We cleaned out the hive today. Optimistically, I prepared my honey gear, thinking I might at least get a bar or two.
The hive was almost fully built out. This was the last comb on the last bar, nearly full size. And empty.
Every comb was empty. Until we got to the pathetic little cluster of dead bees.
There was no honey left. But also no capped brood, and just scattered open brood. Clearly the queen had died at some point. But when?
The combs were well-formed, and hardly attached to the sides at all. There should have been a ton of honey in there. We harvested two bars last May and that was it.
There was a lot of debris and dead bees in the bottom of the hive.
I found one queen cup.
A handful of bees were lodged head-first in the honey cells, a sign of starvation.
I can't figure out how they looked fine all summer, fall and winter (buzzing happily around the entrance on warm days) and then poof. Gone.
Lacking honey, I figured I'd at least render the beeswax.
Many interested bees from other hives in the 'hood kept me company outside. That's a good sign there will be another swarm soon enough for me to catch and try again.
Sad. Educational, but sad. I'm on the mailing list for the Brushy Mountain Bee Farm, a beekeeping supply company here on the East Coast. One of their employees is a new beekeeper -- just started last April, when I did. She writes a monthly column about her experiences. In their most recent newsletter she reported that she lost one of her two hives over the winter, and she said she was so sad about losing it that she couldn't go near it for a week after seeing that it was like yours, totally empty, with some bees facing downwards in the cells looking for a drop of food.ReplyDelete
This can be an emotional business for some of us.
BTW, I've noticed that the Brushy Mountain people do not sell top bar hive equipment and it appears that they are engaged in a push-and-pull with the top bar community over the benefits of each style (TB vs. Langstroth). I've got enough on my mental plate without adding this debate to the mix, but I AM intrigued by the top-bar style. It seems both easier and harder at the same time. I tell ya, beekeeping is NOT simple.
So sad to see I hope you get a swarm soonReplyDelete
I'm sorry you lost your beehive. Don't give up try again and good luck next time! Nice blog, nice posts!ReplyDelete
So glad you posted your blog site..I'll be watching for that new swarm.ReplyDelete
I caught a tiny swarm for my TBH..still hanging in there but not sure how much chance they have.
Thanks, everyone. I'm pretty confident a swarm will come my way in another few weeks. I wish I knew why they ran out of food. It's very strange.ReplyDelete
Pam, I had not heard about the Brushy Mountain brouhaha, but it's probably like Mac vs. PC. I like the TBH, but if I lived in the country, I'd probably try both.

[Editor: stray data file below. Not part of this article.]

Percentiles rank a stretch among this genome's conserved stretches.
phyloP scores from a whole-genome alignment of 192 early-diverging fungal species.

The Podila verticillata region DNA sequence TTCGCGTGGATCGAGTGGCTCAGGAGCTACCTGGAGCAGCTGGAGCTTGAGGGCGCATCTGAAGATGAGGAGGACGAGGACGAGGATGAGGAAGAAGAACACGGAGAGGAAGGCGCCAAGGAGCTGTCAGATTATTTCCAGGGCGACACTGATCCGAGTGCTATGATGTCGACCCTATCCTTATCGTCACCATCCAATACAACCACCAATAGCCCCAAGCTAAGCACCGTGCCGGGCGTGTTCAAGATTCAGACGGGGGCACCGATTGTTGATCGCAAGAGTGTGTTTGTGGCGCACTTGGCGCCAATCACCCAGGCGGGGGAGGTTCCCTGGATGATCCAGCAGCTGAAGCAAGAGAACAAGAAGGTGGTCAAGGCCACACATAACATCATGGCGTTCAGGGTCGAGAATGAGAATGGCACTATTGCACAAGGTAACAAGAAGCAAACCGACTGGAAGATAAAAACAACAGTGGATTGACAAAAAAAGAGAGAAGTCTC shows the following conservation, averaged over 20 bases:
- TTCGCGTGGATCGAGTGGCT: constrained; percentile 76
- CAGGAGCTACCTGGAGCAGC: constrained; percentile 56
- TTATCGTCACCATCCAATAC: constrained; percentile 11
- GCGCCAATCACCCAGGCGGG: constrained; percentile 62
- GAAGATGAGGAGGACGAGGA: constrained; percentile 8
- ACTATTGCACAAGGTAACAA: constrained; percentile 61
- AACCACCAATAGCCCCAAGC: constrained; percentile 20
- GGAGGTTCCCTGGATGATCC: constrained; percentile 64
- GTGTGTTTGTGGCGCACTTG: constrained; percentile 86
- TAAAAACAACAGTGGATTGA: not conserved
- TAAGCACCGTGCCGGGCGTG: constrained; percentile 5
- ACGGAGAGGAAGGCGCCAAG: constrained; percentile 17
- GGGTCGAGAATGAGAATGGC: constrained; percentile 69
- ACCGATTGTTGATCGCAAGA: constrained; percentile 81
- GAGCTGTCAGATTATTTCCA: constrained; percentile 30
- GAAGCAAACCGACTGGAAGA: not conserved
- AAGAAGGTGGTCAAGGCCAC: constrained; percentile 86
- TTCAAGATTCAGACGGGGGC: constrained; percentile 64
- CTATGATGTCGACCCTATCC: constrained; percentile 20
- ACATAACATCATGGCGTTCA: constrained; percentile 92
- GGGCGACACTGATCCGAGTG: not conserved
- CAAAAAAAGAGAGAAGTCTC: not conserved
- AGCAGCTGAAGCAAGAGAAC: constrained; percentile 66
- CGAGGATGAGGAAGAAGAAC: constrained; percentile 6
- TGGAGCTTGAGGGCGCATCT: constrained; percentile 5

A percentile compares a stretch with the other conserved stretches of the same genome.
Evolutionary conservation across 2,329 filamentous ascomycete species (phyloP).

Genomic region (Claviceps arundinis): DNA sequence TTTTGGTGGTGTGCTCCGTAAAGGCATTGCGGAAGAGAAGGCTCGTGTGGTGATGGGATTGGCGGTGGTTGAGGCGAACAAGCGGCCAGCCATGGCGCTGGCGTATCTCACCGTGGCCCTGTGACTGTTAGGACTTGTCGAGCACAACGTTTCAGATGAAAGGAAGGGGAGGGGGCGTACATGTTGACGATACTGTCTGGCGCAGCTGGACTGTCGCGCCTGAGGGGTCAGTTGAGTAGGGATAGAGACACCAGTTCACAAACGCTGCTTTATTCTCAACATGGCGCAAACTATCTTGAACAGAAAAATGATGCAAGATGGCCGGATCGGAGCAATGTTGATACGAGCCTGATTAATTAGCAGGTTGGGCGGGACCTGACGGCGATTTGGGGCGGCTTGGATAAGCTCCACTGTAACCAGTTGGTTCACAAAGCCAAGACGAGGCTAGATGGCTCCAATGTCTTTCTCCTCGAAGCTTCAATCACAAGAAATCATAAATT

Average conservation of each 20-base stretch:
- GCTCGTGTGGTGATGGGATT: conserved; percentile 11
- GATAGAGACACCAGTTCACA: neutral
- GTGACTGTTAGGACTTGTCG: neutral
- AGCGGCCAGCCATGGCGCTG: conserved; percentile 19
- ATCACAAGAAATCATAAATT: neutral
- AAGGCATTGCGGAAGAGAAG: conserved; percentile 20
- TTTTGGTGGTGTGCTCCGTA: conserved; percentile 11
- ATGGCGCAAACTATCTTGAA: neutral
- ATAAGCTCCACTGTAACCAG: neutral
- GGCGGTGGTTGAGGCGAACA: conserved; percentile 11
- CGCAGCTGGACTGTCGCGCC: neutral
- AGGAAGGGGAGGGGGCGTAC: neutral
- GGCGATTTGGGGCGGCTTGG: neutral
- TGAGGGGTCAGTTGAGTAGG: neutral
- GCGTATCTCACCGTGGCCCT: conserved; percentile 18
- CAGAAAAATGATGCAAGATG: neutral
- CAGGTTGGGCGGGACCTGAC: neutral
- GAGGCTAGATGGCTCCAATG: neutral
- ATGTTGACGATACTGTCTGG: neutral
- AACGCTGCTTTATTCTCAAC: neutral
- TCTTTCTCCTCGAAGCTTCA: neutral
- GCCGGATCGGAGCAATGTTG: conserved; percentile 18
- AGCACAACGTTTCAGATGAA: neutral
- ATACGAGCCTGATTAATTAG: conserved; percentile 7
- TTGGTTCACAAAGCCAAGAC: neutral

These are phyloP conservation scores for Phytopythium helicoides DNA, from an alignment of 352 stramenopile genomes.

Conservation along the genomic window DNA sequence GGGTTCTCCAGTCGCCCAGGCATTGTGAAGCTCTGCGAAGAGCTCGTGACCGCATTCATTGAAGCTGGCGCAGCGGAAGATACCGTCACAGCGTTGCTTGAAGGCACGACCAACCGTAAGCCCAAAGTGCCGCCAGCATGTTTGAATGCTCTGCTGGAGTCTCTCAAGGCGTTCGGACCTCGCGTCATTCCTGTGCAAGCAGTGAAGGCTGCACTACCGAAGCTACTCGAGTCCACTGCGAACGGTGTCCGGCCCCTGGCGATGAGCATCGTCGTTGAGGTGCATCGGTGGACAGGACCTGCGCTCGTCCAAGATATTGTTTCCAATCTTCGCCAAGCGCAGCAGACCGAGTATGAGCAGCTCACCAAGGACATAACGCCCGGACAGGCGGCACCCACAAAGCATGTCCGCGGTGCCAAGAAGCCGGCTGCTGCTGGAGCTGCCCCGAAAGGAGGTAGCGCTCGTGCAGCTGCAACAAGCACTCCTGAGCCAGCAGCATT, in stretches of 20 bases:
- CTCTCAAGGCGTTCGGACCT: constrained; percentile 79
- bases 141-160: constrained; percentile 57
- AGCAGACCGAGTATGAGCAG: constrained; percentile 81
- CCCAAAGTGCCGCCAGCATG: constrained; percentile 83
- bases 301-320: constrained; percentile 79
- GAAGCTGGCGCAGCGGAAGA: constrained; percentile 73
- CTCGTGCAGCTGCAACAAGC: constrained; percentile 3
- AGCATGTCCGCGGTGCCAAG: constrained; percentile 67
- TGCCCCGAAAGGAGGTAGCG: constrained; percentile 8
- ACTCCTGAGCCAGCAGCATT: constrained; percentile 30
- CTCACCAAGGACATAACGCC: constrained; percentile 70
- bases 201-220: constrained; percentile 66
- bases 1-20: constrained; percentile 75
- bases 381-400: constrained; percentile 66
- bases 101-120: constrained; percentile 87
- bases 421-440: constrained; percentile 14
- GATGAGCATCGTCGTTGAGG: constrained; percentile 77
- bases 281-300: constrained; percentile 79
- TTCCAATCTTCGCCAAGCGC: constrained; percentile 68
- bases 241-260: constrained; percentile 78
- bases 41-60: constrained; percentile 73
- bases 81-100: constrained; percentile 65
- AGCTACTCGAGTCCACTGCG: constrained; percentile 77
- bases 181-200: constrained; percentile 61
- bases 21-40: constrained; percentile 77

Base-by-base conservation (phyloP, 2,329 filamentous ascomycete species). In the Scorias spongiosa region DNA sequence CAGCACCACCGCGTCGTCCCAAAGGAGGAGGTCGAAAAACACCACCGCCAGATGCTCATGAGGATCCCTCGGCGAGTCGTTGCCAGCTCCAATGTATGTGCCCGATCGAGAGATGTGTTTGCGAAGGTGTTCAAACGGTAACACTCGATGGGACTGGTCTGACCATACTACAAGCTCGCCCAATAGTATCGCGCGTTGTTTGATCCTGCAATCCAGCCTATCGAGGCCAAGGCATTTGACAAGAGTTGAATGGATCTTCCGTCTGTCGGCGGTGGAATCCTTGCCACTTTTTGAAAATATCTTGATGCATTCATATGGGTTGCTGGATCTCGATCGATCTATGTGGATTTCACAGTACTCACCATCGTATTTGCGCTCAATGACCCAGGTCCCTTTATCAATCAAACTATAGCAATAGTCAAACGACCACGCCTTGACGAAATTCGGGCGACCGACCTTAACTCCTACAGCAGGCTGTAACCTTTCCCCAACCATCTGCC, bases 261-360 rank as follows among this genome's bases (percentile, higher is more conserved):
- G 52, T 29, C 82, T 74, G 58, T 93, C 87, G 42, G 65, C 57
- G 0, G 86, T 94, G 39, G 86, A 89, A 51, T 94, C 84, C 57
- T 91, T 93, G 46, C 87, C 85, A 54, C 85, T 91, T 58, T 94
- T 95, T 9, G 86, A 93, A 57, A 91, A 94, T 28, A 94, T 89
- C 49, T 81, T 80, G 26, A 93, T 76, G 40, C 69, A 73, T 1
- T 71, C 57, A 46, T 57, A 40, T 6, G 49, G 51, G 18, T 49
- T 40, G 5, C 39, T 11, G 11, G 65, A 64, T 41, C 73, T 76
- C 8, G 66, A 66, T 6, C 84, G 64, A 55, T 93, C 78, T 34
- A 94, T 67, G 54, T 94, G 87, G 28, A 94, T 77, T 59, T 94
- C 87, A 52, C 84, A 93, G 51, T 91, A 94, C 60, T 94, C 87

The bigger divide is over treatments. There are probably those who will say my bees died because I didn't load them up with antibiotics and miticides.
Heguiberto, do you have bees?
Carol, I'll cross my fingers for your swarm.
We are beekeepers in WA state, the west side, and always have trouble in the spring with losing our bees. The dysentary could be nosema which is usually treated with antibiotics, though we did not treat this year as we wanted to see what the spring results were. What might have happened is the hive was weak due to malnutrition (they might have been hungry as seen by lack of honey in the comb) which then caused the nosema to take over the hive. So treating them might not have helped at all.ReplyDelete
We feed our hives early spring and watch them all winter. This year we made candy boards. We use Langstroth hives as we can keep the two bottom deeps separate from the honey comb so if we need to medicate (in the spring or fall) we can without any contamination to the honey as it is either already pulled or not yet on. Also :) we use peppermint oil in the spring feed for mites.
Swarms are always a challenge. We get a few every year, only the ones that can build up with enough stores for the winter usually survive. Definately need to feed them in early spring and have to keep a close eye on them.
We had 8 hives going into the winter, now have 4 - frustating :) and always get so disappointed when we lose one...
Email if you have any questions - We try to keep as natural as possible in our beekeeping practices
Bonney Lake, WA
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Thanks, Cyndi! That's good info to know. I do feel guilty about screwing up somehow, but there are so many factors that could have contributed. And it helps to know I'm not the only one who's lost a hive.ReplyDelete
This hive started as a swarm two years ago. They made it through their first winter just fine. And they should have had plenty of stores, since I didn't harvest but two bars, last spring. Who knows?
Good luck with your bees this year!
All so interesting!ReplyDelete
Have you seen "Vanishing of the Bees"? Very sad but also very interesting. Basically, industrial pesticides are thought to be causing colony collapse disorder -- leading entire hives to disappear. The beekeepers in the film were sending their bees out to farms that used the pesticides -- not sure your bees would encounter the same in Wash Park?ReplyDelete
This is what has happened to our top bar hive, not once, but twice. We've given up for now, and gone back to Langs.ReplyDelete